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City of Red Deer

3% of our city’s population gets a lot of our attention, while 30% gets ignored

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3,628 residents call Downtown Red Deer, home.

Downtown is strongly represented by advocates like our Mayor and the majority of city councillors. I have had communications with a few them  on separate issues and somehow the Downtown gets brought into the conversations.

I just want to know how many business owners live downtown? How many managers, workers, landlords live downtown? How many businesses buy their supplies downtown? If I shop downtown, how much of my money stays downtown?

Not very much.

So, why do they get so much time, budget, and services?

Nearly 10 times this population lives north of the river. Who advocates for them? Who is a strong representative for the 30% + residents who live north of the river.

30,000 plus people live, eat, and pay taxes north of the river yet often get the short end of the stick. No high school but there will be 6 high schools south of the river, 5 of them along 30 ave. for example.

Why does every project not wanted anywhere else gets developed north of the river? It is looking likely that the homeless shelter will be built north of the river. I asked about this and guess what, downtown was brought up.

Some of the same people who said we needed the aquatic centre downtown, (later to be slotted for 30 ave, up the road from the Collicutt Ctr.) because there was no room for a pool north of the river, now say we have room north of the river to build a homeless shelter.

I asked and I am asking; with the majority of our civic politicians scrambling to appease the downtown, who, on council,  will seriously advocate for the nearly 1/3 of our residents, living north of the river? Anyone?

Please someone.

Political editor/writer and retired oilfield supervisor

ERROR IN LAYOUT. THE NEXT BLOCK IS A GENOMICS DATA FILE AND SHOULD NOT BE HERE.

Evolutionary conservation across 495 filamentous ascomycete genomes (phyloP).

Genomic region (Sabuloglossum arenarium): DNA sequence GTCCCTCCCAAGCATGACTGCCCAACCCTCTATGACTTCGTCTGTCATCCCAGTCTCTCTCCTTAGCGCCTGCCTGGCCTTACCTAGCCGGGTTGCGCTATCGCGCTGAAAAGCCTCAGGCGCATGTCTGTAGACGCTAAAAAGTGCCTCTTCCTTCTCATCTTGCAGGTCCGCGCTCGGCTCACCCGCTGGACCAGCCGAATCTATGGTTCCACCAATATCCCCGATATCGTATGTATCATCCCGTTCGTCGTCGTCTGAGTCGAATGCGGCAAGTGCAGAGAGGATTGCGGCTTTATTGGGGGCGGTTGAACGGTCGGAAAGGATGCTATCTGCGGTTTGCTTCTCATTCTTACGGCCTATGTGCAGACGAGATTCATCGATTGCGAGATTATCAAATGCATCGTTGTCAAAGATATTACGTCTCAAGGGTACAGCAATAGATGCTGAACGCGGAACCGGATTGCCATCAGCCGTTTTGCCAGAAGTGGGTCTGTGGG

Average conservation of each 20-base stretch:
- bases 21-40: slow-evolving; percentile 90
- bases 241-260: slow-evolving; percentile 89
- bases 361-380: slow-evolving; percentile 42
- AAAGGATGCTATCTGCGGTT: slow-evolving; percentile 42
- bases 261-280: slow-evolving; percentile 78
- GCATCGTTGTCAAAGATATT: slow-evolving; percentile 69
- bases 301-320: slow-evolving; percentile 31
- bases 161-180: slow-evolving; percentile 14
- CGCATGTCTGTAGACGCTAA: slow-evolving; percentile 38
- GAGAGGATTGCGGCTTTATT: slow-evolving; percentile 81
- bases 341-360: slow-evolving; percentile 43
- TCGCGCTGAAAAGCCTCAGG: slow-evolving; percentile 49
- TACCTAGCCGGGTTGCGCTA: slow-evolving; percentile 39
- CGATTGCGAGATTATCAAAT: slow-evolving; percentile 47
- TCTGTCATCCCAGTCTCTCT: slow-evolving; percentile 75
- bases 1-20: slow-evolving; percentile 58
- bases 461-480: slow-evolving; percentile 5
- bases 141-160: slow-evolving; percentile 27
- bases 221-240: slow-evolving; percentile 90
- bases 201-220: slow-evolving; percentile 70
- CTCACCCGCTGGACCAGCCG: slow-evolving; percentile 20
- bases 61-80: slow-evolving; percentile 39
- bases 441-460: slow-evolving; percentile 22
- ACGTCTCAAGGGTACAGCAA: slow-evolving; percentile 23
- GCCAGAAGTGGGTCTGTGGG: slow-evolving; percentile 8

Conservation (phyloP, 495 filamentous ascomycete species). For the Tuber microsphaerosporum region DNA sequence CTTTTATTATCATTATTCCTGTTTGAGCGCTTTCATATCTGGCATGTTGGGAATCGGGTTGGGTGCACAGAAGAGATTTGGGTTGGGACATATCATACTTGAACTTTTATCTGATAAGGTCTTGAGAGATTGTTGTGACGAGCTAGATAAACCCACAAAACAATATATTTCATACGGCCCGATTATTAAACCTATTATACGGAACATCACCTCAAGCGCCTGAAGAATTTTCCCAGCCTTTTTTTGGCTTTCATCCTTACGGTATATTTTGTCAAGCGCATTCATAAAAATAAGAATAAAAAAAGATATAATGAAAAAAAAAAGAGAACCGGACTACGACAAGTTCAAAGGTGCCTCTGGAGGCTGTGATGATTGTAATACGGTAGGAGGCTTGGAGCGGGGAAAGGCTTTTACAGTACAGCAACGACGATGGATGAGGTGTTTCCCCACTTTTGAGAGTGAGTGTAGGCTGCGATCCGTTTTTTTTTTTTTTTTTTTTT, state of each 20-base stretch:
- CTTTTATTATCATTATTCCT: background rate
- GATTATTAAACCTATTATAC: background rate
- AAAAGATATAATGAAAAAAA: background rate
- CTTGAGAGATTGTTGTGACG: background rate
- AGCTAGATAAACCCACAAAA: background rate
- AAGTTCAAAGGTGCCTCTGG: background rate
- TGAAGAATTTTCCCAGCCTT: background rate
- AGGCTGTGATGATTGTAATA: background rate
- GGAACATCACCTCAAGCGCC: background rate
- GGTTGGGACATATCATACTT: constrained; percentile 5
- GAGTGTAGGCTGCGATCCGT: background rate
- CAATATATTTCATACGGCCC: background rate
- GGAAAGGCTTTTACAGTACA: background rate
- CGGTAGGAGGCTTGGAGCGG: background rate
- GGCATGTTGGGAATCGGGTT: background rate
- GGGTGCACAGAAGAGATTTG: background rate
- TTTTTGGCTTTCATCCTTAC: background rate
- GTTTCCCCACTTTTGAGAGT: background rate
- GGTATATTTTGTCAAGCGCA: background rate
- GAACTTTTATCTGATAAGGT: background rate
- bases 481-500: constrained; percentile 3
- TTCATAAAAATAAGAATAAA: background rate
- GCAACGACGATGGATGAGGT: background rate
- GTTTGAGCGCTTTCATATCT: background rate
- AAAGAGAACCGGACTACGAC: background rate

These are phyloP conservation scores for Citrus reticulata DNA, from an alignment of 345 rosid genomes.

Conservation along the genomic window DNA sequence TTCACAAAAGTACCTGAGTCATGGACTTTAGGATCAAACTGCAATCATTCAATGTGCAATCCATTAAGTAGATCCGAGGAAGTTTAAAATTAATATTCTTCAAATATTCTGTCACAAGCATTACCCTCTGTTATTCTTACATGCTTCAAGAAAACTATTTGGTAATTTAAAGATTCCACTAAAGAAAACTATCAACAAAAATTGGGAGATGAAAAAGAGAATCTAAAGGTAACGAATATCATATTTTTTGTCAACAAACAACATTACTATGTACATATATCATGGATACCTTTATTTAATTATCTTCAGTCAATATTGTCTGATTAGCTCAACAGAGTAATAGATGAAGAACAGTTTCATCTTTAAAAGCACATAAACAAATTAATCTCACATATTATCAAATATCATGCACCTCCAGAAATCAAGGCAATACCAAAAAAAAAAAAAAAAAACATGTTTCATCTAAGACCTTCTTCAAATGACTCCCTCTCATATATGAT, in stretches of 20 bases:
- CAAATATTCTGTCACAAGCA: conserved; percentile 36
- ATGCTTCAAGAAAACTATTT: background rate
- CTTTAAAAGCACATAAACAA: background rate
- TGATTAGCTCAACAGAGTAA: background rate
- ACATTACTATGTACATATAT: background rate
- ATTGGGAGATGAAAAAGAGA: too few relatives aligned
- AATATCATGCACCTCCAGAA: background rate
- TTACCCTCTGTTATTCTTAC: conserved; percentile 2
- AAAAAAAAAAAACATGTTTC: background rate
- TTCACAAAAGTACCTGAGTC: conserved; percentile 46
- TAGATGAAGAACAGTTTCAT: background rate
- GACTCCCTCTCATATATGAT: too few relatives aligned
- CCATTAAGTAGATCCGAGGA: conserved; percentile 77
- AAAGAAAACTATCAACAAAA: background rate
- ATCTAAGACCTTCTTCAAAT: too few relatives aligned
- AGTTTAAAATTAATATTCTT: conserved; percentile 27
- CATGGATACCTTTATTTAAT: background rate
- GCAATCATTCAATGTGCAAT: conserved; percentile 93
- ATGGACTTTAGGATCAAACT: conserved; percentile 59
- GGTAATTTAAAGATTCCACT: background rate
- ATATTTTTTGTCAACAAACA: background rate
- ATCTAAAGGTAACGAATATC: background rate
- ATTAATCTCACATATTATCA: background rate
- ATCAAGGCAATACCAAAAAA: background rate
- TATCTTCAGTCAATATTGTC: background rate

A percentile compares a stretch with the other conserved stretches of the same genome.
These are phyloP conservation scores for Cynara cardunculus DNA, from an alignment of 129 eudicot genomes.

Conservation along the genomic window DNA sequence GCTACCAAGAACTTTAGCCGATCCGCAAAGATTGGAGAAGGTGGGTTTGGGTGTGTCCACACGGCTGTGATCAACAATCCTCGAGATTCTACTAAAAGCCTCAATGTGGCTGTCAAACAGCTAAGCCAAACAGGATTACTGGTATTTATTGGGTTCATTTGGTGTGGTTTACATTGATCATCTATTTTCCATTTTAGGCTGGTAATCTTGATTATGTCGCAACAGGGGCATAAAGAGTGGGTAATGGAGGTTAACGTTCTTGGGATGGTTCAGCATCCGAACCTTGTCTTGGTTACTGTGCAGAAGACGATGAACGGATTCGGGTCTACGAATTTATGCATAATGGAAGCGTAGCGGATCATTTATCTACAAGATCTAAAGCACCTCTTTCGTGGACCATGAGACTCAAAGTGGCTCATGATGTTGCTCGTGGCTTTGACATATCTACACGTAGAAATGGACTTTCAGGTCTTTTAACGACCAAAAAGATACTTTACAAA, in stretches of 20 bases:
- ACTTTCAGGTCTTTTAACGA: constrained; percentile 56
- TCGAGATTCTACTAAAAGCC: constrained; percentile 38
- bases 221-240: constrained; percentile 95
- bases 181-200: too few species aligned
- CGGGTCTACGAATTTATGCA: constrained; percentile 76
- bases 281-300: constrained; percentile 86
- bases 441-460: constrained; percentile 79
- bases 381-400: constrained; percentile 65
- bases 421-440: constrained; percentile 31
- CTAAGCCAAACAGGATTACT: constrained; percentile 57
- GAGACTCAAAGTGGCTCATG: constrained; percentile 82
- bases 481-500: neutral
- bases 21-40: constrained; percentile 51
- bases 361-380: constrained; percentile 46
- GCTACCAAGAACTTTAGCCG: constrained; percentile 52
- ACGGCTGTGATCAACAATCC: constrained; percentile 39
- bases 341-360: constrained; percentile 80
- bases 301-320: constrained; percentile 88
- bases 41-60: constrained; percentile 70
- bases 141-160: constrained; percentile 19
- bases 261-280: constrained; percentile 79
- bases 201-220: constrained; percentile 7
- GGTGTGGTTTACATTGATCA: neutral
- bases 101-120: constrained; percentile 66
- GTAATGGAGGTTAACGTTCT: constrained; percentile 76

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City of Red Deer

Process for choosing a permanent site for shelter in front of City Council Monday

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red deer city hall

Potential shelter site list going to Council on Monday

Detailed information about potential sites for the future integrated shelter will be discussed by Council during a closed portion of their meeting on Monday, August 15. Thanks to the support of a commercial realtor, citizens and community partners, 96 potential sites were identified and assessed based on Council’s Site Evaluation Matrix approved on July 4. The following is a breakdown of those 96 sites:
  • 50 market sites recommended by commercial realtor
  • Five unlisted sites recommended by commercial realtor
  • 13 City or Provincially owned land
  • 22 publicly recommended sites from May to July
  • Six sites put forward during the public call for sites from July 20 to 27

From the high-level list of 96 sites identified, administration completed the initial site assessment using the tool that was shared with Council at their meeting on July 18, 2022. Sites that scored more than 70 per cent moved to the next phase of technical assessment. The 12 sites that were moved forward, were put through a more comprehensive technical review, including administrative analysis, scoring and site related details